integrity—pneumothorax), General environment, X (unknown) (Table S1 online). The aim of this pilot study was to investigate the feasibility and putative benefits of our proposed exacerbation phenotyping. Methods employed for phenotype allocation are shown in the online supplement (Table S1 online). Consecutive patients hospitalized with AECOPD (n = 52) provided informed consent and were evaluated prospectively. Those with known alternative respiratory diagnoses or inability to complete questionnaires were excluded. Demographic data included age, gender and smoking status/pack year history, Medical Research Council Dyspnoea score, current medications and vaccination history. Presenting symptoms and symptom duration prior to emergency room presentation were recorded. Each patient underwent nasopharyngeal sampling for respiratory virus multiplex polymerase chain reaction in addition to sputum culture, chest X-ray, serum white blood cell and C-reactive protein. A Hospital Anxiety and Depression Score,4 and any changes in physical, social or therapeutic environment were recorded. Investigation for pulmonary embolism was at the discretion of the treating physician. Patient demographics, exacerbation presentation, clinical severity and outcomes were compared between aetiological subgroups. Groups were compared using univariate analysis of variance. The study population as a whole was elderly with severe disease. Distribution of aetiologies and demographics of phenotypes were shown in the online supplement (Table S2 online). Length of stay was normally distributed after exclusion of four outliers (>2 standard deviation from mean) who had protracted complications not clearly linked to AECOPD. Univariate analysis of variance comparing demographic factors between subpopulations did not identify a statistically significant difference between groups. Mean length of hospital stay was 8 ± 5.9 days for the cohort as a whole. Coinfection resulted in a statistically significant longer length of hospital stay (coinfection 15.7 ± 10.8 vs bacterial 7.0 ± 3.3 (P = 0.001), coinfection vs viral 7.7 ± 4.8 (P < 0.001), coinfection vs non-infectious 4.63 ± 1.2 (P < 0.001); see Fig. 1). Coinfection group included the only Respirology (2013) 18, 1280–1281 doi: 10.1111/resp.12197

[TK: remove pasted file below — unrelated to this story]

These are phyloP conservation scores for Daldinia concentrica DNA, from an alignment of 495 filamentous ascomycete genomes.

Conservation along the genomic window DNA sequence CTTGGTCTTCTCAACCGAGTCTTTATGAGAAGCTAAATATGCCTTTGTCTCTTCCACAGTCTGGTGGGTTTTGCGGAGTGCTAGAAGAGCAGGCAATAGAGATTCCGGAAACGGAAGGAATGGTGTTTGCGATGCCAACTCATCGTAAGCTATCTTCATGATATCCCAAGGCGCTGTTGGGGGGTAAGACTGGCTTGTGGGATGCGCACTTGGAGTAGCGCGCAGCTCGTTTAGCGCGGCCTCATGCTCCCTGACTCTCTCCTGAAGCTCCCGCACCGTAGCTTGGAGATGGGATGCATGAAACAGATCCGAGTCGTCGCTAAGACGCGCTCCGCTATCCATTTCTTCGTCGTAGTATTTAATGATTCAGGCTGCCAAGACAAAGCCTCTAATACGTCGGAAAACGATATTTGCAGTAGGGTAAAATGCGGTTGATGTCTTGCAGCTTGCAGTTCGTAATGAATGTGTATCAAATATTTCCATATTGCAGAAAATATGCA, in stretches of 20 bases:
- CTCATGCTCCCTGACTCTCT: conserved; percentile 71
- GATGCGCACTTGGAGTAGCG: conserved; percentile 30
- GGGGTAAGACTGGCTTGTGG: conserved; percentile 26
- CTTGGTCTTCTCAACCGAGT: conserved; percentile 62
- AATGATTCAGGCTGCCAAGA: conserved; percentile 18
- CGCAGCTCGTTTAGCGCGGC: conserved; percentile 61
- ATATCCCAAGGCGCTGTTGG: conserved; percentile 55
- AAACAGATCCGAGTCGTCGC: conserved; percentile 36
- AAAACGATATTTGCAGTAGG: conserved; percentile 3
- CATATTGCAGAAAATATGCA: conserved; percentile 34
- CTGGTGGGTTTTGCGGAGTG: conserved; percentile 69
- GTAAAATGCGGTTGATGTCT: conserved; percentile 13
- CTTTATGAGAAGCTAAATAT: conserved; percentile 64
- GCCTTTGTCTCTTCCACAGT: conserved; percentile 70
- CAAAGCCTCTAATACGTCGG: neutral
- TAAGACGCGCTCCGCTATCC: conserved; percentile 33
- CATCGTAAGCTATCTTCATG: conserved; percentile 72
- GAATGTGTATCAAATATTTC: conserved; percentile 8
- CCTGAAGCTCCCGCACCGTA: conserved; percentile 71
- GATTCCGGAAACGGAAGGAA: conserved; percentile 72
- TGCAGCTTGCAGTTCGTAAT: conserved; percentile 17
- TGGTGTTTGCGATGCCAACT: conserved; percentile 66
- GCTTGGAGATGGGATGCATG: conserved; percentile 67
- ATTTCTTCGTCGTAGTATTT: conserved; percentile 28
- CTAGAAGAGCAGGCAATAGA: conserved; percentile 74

Exacerbation phenotyping in COPD